How better recycling could support local services as well as the environment
By 2050 Gwynedd is aiming to produce zero waste, like every local authority in Wales.
With that in mind, a major drive is ongoing to ramp up the amount it recycles with the penalty for missing the target amounting to a £200 per tonne fine.
Expected to recycle two thirds of its waste in 2019/20 – a 10% rise since 2013 – Gwynedd is on course to hit the current 64% target.
But with even more stringent targets of 70% coming in by 2025, the council faces having to persuade more people to dispose of their household waste in the most efficient way possible.
This week, staff opened the doors of the Caergylchu recycling centre in Caernarfon to show where this waste goes and how they hope to influence more hearts and minds – which could end up saving council services and not just the environment.
The move to three weekly collections
As the push to generate less waste intensifies, councils across North Wales have opted for fewer general collections as landfill targets tighten.
In 2008 Gwynedd introduce fortnightly and in 2014 three weekly collections in a bid to encourage more residents to use their recycling boxes and to save money.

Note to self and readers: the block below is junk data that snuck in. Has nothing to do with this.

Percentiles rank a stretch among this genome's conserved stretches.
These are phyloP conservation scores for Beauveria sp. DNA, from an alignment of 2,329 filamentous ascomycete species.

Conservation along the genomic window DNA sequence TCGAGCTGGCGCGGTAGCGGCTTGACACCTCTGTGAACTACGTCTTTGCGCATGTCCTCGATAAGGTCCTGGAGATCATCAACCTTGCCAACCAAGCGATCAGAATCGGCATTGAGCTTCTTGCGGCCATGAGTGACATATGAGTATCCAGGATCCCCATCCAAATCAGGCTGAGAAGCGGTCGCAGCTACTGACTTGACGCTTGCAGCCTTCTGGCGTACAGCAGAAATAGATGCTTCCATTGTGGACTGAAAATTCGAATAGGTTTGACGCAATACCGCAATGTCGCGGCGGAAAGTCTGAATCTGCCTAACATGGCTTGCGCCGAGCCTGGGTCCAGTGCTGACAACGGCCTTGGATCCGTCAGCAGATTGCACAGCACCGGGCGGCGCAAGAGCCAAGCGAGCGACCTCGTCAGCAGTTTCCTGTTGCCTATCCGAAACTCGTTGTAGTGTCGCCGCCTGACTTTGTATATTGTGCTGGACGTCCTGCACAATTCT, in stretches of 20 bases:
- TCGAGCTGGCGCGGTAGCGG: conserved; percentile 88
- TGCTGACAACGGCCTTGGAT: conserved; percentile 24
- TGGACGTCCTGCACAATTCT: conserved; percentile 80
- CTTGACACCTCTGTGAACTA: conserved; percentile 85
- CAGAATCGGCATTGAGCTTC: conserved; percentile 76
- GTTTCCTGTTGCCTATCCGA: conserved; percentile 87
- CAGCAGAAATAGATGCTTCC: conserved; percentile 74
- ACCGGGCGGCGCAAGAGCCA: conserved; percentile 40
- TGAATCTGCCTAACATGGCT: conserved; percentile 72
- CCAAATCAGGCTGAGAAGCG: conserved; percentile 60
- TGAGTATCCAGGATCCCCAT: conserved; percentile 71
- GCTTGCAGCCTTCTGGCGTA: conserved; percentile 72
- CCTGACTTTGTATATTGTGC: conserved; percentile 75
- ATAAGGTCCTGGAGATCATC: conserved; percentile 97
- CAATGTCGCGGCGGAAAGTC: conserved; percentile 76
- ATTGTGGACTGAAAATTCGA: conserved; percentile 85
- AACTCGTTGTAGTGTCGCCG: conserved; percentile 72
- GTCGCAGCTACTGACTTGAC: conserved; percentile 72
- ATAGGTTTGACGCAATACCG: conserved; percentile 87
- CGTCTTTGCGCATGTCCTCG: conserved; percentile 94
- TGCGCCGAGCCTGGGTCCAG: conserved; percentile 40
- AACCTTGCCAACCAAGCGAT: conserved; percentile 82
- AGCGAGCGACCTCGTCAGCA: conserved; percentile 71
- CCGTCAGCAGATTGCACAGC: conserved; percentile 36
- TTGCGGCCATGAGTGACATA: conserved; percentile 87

The average person in Gwynedd generates over half a tonne of waste a year, with two thirds currently being recycled in some form.
This material is usually sold on for a profit which in itself brings in an average income to the council of £700,000 a year – the equivalent of a 1% council tax rise.
The remaining third of general waste and non-recyclables are transported to Parc Adfer in Deeside, the new £800m waste-to-energy incinerator which takes in such waste from all north Wales counties with the exception of Wrexham.
Food waste, meanwhile, goes to the GwyriAD anaerobic digestion plant in Clynnog Fawr.
The specialist centre converts such food waste into electrical energy for the National Grid and fertilizer for agricultural land.
But despite over 5,400 tonnes of food being converted every year, officers estimate that another 2,000 tonnes are being wrongfully dumped into general waste bins.
How the materials are sorted
Much of the county’s waste – both recyclable and not – arrives at the Caergylchu centre at Cibyn in Caernarfon where it is sorted before its eventual dispatch.
This includes the weekly collections of the blue recycling box and brown food bins and the once every three week emptying of the green general waste bins.
At Caergylchu – the largest such centre in the county – a staff of 15 sort out the weekly collections of glass, plastic and paper disposed of by the county’s 124,000 residents.
This includes a partnership with Antur Waunfawr which offers work and training opportunities for adults with learning disabilities.
The centre has its own sorting line where the plastics, cans and tetra packs are separated by hand and later squashed into separate ‘bales in a specialist hopper.’
The sorting process even goes as far as to separate the aluminium and the more expensive and highly prized steel cans before being sold on.